According to the University of Illinois website, our average last frost date for Central Illinois is between April 14th and April 21st. To play it safe, I plan all of my plantings based on the April 21st date.
That means just a few days ago, there are 13 weeks until the last frost date! I’ve been actively getting celery and onions seeded. Yesterday I seeded another 12 Ventura celery seeds in three-packs. I got a smaller half-width growing container while at the store yesterday – so it is only about six inches wide instead of a foot wide. This is all that is needed to have four 3-packs in – and it still is longer than needed – but I only have so much space under the ‘germination station’ – which is why I needed to get this half-width growing container with a clear plastic cover to keep in moisture.
The Ventura celery seed was soaked in water for about 36 hours before putting in the three-packs. I then fill the tray with water and the soil in the three-packs will pull the water in – that way I don’t have to water from the top and keeps the disease/damping off possibility down.
About 9 days ago, I planted 200 Copra Onion seeds. I didn’t think I had this many left over from last year – but I did! I still have maybe 20 seeds left. I put in an order for FedCo Seeds just for more Copra Onion seeds since the Varsity Onion seeds were sold out. It doesn’t look like I needed to purchase these – but that means I’ll have a supply for next year. That means I won’t need to purchase seed next year!
Well, in nine days, over 50% of them have sprouted so far. The growing area ranges between 59 degrees at night – up to about 73 degrees during the day with the fluorescent lights on. The count of seedlings – as of yesterday around 5 pm – was right at 110.
As you can see above, the half-width covered container is in the background – which the new celery was seeded in. Then you can see all of the onion sprouts. I chose to simply fill one of the large trays with soil and then seed the onions in it – instead of using 9-packs like I did last year. This will allow the roots of the onions to spread out more and not be contained within the 9-packs. Sure, the roots of the onions may get tangled, but when transplanting, I’ll be able to separate them.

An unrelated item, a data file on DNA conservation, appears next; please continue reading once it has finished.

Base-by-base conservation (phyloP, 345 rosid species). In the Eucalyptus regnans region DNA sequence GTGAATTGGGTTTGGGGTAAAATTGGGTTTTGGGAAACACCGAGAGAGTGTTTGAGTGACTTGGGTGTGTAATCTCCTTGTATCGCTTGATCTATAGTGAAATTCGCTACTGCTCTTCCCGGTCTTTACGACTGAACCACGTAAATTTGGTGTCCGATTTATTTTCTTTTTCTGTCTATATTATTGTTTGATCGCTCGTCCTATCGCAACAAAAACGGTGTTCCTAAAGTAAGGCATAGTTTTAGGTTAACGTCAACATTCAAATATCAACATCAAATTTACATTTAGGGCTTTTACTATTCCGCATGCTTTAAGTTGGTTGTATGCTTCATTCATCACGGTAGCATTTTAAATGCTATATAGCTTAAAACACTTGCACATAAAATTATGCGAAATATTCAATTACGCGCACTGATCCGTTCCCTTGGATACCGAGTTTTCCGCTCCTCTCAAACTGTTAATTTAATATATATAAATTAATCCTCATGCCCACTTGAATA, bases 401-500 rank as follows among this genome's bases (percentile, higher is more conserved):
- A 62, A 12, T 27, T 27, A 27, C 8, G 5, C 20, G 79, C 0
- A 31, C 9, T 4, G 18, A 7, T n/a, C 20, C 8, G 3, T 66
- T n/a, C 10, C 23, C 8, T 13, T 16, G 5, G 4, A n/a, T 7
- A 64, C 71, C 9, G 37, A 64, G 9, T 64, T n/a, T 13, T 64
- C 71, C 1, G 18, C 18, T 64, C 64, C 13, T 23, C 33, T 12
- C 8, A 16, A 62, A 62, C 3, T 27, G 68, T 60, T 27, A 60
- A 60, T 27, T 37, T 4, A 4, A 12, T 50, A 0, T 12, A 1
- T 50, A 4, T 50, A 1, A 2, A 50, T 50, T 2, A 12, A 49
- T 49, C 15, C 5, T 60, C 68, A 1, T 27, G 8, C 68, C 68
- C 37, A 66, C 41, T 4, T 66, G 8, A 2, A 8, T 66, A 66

In the right-corner of this tray (not pictured), I have a small cup with holes in the bottom submerged in the soil. This allows me to pour in water to this area and it will soak into the bottom of the container – keeping me from watering the top.
Here are some Copra onions that are now 40 days old. They are still growing strong!
Behind the onions are the Ventura celery plants that are between 15 and 40 days old as well. The celery are now all in 3-packs to give them more room for growing; I just hope I don’t need to transplant them again – because my ‘germination station’ is almost full already – and I haven’t even started the lettuce, peppers, tomatoes, broccoli, and cauliflower! I may have to build another section if this keeps up.
Above shows the Ventura celery. The first four containers from the left have the celery that is around 40 days old. On the far right are the newer celery plants that are about 15 days old.
Pulling away from the garden for a moment – and here is some wine updates.
The wine on the left is wine that has now been fully stabilized. It is “bulk aging”. Notice the color difference between the two carboys of wine. The wine that is now stabilized and done fermenting is much darker. The one on the right is still in the fermentation process and is only two weeks old at this point.